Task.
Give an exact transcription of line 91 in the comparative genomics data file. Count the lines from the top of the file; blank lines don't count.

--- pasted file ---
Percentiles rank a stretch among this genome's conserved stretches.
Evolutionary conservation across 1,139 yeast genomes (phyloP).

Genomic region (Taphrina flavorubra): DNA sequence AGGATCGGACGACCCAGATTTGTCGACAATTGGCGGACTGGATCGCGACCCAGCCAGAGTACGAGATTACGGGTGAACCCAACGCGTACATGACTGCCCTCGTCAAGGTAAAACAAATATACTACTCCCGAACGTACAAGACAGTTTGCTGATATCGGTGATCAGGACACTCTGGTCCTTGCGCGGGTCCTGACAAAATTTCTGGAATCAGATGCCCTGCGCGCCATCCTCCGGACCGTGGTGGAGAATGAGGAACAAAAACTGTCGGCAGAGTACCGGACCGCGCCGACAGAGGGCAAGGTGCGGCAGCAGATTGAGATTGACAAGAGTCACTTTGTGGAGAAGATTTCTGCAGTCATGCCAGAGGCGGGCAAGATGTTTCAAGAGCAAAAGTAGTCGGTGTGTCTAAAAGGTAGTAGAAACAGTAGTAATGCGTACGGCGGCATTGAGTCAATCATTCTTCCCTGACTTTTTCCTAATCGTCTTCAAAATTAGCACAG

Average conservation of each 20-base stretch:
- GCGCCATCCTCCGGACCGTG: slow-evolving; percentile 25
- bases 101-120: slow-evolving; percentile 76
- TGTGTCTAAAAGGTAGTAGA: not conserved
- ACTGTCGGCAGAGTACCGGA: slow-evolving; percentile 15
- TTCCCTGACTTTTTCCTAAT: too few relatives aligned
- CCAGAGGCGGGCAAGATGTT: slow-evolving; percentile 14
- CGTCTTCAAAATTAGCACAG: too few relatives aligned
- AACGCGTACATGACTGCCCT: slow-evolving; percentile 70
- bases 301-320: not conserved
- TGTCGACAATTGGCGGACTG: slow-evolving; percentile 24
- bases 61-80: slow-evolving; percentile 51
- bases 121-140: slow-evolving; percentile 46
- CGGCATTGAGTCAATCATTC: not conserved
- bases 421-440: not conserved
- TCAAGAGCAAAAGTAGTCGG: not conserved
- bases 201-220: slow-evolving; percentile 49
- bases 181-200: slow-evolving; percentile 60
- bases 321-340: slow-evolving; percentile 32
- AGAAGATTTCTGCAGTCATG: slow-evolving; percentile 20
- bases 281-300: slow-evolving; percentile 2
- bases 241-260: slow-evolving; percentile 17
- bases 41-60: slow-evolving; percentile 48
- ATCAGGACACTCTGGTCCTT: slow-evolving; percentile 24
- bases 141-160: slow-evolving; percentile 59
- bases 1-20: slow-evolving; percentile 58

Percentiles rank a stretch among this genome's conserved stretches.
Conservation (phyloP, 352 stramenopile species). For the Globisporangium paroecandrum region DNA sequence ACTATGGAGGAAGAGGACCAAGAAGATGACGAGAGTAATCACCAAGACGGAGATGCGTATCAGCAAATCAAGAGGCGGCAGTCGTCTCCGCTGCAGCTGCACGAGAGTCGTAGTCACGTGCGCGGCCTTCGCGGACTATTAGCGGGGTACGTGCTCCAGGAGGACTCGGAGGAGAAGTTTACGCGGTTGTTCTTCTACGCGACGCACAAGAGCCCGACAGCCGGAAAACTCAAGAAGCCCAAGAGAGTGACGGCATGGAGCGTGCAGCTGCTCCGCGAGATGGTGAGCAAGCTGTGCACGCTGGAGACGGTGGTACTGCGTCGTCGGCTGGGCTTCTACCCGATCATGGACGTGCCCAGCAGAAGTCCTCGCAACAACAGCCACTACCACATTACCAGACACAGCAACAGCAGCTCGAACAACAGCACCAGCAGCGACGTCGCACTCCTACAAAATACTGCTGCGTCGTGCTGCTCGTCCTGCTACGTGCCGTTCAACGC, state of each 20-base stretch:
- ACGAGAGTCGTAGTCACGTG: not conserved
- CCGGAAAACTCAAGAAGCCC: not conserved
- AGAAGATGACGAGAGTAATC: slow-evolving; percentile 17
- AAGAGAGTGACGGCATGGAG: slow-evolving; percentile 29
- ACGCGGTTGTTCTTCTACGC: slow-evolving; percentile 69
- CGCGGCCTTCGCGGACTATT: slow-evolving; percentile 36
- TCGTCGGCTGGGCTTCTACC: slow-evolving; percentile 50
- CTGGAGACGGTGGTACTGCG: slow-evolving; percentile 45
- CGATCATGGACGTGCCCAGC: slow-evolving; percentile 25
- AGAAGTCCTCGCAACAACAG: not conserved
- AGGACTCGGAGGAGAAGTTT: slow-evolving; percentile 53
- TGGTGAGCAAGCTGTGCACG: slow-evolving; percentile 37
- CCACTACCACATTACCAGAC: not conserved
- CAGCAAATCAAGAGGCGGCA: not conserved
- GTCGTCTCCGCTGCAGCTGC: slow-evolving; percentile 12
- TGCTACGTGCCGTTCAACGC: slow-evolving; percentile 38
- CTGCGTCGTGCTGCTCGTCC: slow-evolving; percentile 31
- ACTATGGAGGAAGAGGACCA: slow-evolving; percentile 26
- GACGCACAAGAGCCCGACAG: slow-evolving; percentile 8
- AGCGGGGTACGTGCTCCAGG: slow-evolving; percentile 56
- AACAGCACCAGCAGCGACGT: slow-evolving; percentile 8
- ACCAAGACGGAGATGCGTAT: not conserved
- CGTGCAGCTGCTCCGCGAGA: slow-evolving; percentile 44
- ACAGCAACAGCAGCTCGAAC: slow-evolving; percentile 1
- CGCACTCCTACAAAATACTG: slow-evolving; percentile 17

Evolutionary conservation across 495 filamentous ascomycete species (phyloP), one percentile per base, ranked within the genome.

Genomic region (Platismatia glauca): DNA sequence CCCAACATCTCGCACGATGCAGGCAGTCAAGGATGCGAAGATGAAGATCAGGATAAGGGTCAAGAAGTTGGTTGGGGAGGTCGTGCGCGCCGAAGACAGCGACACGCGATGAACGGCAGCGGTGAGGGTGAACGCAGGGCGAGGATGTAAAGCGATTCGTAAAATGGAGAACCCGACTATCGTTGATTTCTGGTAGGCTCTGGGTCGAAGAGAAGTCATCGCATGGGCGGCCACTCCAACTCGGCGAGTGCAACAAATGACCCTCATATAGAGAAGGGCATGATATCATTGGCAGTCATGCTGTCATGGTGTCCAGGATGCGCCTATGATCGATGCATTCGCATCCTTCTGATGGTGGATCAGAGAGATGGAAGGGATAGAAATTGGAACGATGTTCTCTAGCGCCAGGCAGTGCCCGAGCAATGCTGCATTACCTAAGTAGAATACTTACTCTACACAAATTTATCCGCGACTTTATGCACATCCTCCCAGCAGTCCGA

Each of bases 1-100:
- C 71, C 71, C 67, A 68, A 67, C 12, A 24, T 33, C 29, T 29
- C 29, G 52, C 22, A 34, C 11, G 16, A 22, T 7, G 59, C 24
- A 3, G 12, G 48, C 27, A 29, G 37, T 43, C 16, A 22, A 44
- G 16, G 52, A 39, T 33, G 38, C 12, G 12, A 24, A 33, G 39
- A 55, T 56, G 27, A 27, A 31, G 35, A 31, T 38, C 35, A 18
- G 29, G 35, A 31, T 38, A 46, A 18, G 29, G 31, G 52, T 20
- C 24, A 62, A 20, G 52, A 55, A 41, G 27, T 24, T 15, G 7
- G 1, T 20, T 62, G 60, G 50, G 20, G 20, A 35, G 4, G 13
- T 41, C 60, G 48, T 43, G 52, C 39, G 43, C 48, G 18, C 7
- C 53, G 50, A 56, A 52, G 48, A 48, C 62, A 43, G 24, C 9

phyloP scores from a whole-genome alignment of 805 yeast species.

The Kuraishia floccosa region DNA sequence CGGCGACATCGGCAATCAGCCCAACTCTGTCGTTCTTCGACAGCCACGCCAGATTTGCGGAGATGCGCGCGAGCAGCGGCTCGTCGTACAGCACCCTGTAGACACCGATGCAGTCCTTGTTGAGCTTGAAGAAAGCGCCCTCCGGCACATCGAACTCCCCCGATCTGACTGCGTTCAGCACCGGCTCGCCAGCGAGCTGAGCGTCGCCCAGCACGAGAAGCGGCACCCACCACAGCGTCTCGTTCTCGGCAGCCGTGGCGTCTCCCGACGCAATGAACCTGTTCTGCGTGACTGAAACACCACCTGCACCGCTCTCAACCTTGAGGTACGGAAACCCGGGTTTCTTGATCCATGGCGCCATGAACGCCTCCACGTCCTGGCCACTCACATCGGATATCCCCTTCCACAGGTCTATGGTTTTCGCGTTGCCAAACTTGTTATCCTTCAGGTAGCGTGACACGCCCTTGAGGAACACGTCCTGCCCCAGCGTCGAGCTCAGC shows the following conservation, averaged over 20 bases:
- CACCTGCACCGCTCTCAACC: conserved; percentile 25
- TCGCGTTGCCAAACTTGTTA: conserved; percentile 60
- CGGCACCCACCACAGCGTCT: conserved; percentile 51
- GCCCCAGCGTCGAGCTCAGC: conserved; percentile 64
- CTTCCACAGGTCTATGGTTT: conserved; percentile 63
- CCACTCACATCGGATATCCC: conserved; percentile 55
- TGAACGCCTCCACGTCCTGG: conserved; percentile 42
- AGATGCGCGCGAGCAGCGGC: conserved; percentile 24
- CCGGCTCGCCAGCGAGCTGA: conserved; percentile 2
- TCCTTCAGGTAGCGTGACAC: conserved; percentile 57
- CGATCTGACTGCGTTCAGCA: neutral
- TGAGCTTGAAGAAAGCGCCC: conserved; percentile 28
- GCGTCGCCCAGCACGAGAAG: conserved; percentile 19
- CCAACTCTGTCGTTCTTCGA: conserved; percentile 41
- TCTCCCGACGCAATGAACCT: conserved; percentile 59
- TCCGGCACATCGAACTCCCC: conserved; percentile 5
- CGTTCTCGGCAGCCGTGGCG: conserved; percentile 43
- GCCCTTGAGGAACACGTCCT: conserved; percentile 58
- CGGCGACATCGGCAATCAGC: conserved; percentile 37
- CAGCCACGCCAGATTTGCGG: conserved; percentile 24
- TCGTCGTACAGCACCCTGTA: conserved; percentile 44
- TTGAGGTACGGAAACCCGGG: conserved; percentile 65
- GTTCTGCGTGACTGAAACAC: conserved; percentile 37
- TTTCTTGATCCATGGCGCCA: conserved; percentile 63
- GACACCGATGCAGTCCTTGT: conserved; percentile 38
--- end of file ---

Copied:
- CAGCCACGCCAGATTTGCGG: conserved; percentile 24